VLCC Market Faces Persistent Pressure As Summer Approaches


The VLCC Market Remains under Persistent

As we move into the second half of June and the final stretch of the first half of the year, renewed downward pressure is again the main dynamic for the VLCC market with sluggish performance in both the Atlantic and Pacific basins. As open tonnage becomes less of an issue for charterers and with limited signs of a rebound, the current softening trend should remain in place for the foreseeable future. From the charterers’ perspective, there is a well-established approach for maintaining the downward trajectory and in the Middle East Gulf (MEG) VLCC rates have experienced a significant decline due to reduced demand and increased competition for June last-decade cargoes. A similar quiet trend is seen in West Africa, with VLCC charterers able to chip away at last-done levels due to the increasing number of Eastern ballasters looking to escape the falling Arabian Gulf market. On the benchmark MEG-China route, freight spot rates at the end of the second week of June recorded a 40% drop compared to the levels of a year ago and a 30% fall monthly. With the ongoing Eid holidays this week, it is unlikely that the market will pick up soon and the current oversupply of tonnage will most likely spill over into at least early July, leading some owners to lock in shorter voyages off their vessels’ dates while the market remains stuck at recent levels before a probable uptick later in the summer. Overall, summer blues for tanker owners are becoming a reality and, for the time being, a turnaround does not look imminent.

 U.S. Crude Imports Surge

U.S. crude oil imports rose to their highest levels since 2018 last week, driven by a rebound in volumes from Mexico and increased shipments from Canada via the expanded Trans Mountain pipeline, according to the U.S. Energy Information Administration (EIA). Imports from Mexico surged by 449,000 barrels per day (bpd) to 987,000 bpd in the week ending June 7, the highest in seven months. This increase followed a period in April and May when Petroleos Mexicanos had cut exports to supply more to domestic refineries, only to later reverse these cuts. Meanwhile, China, the world’s largest crude importer, has continued to build its crude oil stockpiles amid weak refinery runs. In May, China added 1.08 million bpd to its commercial or strategic inventories, up from 830,000 bpd in April, despite a soft start to the year for imports. Over the first five months of 2024, China increased its stockpiles by 790,000 bpd compared to the same period in 2023, with the pace of inventory builds accelerating. This surge in storage, coupled with a decline in oil imports, remains a challenge as it relates to strong crude demand growth in China for the rest of 2024.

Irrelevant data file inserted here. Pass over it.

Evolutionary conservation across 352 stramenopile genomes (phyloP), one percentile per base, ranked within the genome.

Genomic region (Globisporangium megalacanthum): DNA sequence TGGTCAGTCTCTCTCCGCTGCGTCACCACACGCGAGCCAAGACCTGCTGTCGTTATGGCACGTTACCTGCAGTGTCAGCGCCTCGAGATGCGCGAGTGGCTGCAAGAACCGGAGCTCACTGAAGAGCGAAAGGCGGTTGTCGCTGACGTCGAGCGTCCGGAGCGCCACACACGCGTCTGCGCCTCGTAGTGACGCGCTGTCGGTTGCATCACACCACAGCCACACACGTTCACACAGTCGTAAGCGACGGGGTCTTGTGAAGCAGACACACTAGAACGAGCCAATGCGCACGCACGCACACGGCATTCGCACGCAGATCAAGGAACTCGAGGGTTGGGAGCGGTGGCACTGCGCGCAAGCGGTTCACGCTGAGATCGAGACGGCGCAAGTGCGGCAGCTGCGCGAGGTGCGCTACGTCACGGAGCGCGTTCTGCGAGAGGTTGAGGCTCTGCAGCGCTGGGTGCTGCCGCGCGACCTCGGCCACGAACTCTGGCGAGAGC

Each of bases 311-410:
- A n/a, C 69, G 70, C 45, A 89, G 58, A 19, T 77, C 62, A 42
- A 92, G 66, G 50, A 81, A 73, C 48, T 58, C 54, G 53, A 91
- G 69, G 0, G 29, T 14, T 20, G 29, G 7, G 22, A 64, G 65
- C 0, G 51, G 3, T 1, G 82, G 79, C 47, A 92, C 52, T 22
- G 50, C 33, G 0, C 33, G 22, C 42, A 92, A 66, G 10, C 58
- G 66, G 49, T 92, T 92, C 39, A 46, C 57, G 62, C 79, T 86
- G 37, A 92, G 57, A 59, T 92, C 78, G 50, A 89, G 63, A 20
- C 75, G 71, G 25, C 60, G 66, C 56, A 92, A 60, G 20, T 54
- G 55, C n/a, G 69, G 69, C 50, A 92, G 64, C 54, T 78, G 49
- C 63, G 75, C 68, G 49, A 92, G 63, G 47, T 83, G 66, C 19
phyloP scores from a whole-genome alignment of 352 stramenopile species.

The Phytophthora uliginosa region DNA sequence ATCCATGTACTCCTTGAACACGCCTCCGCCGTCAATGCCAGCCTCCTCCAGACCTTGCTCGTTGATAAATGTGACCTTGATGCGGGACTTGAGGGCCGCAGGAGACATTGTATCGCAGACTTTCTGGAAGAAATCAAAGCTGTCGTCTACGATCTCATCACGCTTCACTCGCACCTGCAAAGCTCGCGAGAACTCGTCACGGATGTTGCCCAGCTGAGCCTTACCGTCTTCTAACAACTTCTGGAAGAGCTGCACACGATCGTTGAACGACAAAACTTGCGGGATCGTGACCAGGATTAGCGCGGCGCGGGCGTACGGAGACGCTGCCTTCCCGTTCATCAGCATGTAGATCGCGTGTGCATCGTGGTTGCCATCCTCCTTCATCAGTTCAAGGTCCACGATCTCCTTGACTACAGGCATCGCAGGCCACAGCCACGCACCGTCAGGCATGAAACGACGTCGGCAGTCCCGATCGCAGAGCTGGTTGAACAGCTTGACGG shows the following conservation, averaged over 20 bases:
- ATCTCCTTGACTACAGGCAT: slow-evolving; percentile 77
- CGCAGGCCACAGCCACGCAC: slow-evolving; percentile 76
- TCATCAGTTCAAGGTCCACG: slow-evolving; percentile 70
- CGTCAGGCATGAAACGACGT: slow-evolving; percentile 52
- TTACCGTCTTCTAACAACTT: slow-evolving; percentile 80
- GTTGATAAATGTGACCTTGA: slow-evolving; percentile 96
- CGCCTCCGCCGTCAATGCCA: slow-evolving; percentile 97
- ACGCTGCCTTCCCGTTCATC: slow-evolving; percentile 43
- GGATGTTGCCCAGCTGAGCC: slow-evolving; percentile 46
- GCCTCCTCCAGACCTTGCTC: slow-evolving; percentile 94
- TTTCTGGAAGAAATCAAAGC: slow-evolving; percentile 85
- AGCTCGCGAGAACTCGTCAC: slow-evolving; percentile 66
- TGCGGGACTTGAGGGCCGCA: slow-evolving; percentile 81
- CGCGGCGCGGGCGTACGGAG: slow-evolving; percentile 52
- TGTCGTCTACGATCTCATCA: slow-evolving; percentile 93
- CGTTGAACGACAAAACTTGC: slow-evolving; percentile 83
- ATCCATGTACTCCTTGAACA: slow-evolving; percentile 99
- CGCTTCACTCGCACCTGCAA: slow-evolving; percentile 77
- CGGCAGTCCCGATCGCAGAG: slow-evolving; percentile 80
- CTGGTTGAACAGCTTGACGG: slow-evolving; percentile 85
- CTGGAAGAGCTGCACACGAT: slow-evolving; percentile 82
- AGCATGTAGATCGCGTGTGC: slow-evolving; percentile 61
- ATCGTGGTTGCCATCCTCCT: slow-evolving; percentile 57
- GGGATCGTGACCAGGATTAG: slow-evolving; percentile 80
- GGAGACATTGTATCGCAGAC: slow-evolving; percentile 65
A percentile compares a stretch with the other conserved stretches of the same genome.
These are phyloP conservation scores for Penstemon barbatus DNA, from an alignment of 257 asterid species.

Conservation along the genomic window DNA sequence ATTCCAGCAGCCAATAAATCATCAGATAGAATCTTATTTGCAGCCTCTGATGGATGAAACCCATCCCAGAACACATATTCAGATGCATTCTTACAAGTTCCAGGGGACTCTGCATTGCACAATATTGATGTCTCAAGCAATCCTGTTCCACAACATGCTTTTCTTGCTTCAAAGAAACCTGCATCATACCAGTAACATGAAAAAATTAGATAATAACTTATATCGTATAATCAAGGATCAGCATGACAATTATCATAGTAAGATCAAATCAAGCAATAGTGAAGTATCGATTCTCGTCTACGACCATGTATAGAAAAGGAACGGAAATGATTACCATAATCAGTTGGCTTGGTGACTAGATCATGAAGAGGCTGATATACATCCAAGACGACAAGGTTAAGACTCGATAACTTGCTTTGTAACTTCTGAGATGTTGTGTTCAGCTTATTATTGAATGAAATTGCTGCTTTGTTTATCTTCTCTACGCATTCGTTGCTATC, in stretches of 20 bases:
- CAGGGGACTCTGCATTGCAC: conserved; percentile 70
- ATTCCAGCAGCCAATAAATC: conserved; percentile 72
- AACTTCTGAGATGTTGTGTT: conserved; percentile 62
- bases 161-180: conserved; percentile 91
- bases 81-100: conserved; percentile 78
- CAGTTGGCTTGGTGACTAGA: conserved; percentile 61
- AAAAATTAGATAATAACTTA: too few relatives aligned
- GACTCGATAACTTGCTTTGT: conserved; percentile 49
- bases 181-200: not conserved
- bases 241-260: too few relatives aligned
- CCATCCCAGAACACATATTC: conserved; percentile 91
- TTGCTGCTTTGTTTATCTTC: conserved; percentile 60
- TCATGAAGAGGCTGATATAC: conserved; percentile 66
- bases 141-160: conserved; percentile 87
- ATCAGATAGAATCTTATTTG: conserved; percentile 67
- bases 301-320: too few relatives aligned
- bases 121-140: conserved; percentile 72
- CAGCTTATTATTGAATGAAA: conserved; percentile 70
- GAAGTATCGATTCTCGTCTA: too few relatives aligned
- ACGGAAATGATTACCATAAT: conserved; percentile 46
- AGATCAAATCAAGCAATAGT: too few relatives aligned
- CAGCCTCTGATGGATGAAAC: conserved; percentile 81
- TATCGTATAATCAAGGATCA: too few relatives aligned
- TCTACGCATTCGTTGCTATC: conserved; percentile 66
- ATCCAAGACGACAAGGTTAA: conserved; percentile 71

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Source: Breakwave